Intralase Lasik Surgery
IntraLase or bladeless LASIK is a new state of art laser treatment that prepares the LASIK corneal flap by using a femtosecond laser.
Overview of IntraLase
Although advancements are made in laser eye treatment every year, the introduction of IntraLASIK bladeless LASIK is the biggest leap in technology since the introduction of standard LASIK in the UK in 1998. It is a bigger advancement than the introduction of wavefront-guided technology. This “No Blade” procedure produces a flap that is much more precise in-depth, is cleaner, more accurate and is thinner. This results in many benefits to the LASIK patient. The major benefit is that all suitable prescriptions can now be treated with bladeless technology, thus eliminating the induced distortion and possibility of serious complications associated with the creation of the flap by the manual blade. More patients achieve 20:20 vision or better; fewer patients lose the sharpness of vision. Both short term and long term safety are improved upon. Increased confidence for both the doctor and patient lessens stress and anxiety. Both mechanical breakdown and human error are reduced. IntraLase and Wavefront (Combined) Customised Wavefront treatment (CATZ) has been limited in its ability to eliminate optical imperfections in LASIK by its inability to correct induced imperfections caused by the mechanical cutting of the flap made after it had analyzed the eye. Now that induced imperfections have been substantially reduced, wavefront promises to improve sharpness of vision for patients, above the quality of vision glasses can achieve.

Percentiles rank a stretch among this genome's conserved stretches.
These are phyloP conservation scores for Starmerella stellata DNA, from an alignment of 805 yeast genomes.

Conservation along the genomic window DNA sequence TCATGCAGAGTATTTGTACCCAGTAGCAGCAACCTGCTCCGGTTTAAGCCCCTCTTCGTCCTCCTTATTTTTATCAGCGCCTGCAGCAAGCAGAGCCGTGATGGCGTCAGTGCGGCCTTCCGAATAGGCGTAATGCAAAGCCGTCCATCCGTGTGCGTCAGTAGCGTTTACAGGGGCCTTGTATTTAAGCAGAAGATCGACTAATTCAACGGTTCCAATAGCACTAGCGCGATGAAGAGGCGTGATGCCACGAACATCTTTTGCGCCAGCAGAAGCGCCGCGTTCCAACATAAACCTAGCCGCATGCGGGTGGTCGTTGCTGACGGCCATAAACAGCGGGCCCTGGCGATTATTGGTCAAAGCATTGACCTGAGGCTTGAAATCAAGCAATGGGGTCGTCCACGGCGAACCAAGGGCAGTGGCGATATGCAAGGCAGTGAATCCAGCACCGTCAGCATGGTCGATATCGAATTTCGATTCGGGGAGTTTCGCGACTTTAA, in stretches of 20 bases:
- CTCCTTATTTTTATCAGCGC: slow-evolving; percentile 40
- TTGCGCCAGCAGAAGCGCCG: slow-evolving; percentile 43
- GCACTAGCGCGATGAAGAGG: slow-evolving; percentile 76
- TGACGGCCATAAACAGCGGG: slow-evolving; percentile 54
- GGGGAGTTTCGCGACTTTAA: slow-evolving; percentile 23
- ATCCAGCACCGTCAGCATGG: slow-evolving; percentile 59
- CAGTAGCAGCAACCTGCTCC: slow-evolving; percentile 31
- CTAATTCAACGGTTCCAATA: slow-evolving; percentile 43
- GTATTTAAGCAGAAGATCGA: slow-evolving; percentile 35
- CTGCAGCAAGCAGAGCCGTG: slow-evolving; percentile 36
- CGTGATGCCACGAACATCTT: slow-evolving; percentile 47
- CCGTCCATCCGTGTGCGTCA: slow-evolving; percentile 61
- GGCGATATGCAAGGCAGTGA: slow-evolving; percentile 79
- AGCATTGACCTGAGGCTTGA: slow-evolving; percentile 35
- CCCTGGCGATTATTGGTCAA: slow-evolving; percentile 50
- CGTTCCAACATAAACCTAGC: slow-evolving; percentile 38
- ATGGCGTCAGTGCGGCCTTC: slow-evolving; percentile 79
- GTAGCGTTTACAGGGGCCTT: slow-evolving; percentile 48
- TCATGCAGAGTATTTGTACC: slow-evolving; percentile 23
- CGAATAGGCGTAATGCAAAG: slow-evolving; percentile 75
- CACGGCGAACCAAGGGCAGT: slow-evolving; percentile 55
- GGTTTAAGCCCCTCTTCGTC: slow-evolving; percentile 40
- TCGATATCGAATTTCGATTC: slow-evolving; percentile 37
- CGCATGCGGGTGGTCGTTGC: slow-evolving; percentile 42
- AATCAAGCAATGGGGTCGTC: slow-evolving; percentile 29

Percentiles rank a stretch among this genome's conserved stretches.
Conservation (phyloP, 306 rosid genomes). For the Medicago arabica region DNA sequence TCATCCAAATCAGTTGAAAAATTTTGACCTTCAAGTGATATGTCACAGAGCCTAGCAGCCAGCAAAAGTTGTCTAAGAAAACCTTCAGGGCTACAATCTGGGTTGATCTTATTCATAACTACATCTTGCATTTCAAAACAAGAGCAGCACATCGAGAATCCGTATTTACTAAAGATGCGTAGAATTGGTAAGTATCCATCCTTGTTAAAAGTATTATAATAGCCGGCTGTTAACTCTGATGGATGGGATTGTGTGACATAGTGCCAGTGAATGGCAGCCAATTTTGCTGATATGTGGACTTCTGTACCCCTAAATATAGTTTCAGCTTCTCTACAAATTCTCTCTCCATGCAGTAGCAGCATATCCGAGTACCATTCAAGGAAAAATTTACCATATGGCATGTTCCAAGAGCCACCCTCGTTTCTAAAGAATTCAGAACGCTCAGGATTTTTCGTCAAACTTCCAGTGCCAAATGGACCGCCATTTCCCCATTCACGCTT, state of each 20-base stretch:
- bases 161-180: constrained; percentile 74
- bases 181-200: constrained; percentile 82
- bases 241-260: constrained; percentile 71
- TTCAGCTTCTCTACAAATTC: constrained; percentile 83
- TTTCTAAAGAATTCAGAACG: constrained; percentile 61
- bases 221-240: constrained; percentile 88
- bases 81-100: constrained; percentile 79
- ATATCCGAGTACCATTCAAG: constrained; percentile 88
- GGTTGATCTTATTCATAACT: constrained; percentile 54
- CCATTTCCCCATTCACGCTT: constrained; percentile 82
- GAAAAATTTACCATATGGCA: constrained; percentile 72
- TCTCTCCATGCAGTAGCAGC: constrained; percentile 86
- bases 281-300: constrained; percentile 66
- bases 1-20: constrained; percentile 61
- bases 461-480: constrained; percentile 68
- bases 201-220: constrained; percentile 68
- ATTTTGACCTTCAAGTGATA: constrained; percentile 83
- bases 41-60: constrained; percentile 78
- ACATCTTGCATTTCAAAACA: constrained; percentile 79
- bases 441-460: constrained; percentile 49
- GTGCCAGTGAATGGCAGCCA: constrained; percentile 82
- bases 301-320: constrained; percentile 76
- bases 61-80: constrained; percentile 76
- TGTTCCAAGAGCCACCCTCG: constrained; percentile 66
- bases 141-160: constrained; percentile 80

IntraLase Recommended For:
- Patients with up to -11.00 diopters of nearsightedness, up to +5.00 of farsightedness and up to 5.00 of astigmatism.
- Persons looking to get rid of the continual cost and side effects involved in glasses and contact lens use.
- Athletes who require the freedom offered by refractive surgery.
Before IntraLase eye surgery, a patient will meet with an eye doctor to go through medical history taking and eyes will be thoroughly examined; Likely initial tests include measuring corneal thickness, refraction, corneal mapping, eye pressure, and pupil dilation will be done.
First, an ultra-fast femtosecond laser is used to create a thin flap in the cornea, the clear front surface of the eye. Then, an excimer laser is used to reshape the underlying corneal tissue to correct the vision. The flap is then returned to its original position.
There may be pain or a foreign body sensation, particularly during the first 48 hours after surgery that is normal. Patients should be careful not to rub their eye. The surgeon may place a transparent protective shield over the eye to help protect the cornea as it heals. The IntraLase recovery time will be as early as six months for the correction of their vision. The corneal flap will be secured in as early as two weeks and heals fast, as long as the patient is strictly following the surgeon’s advice in securing their eyes.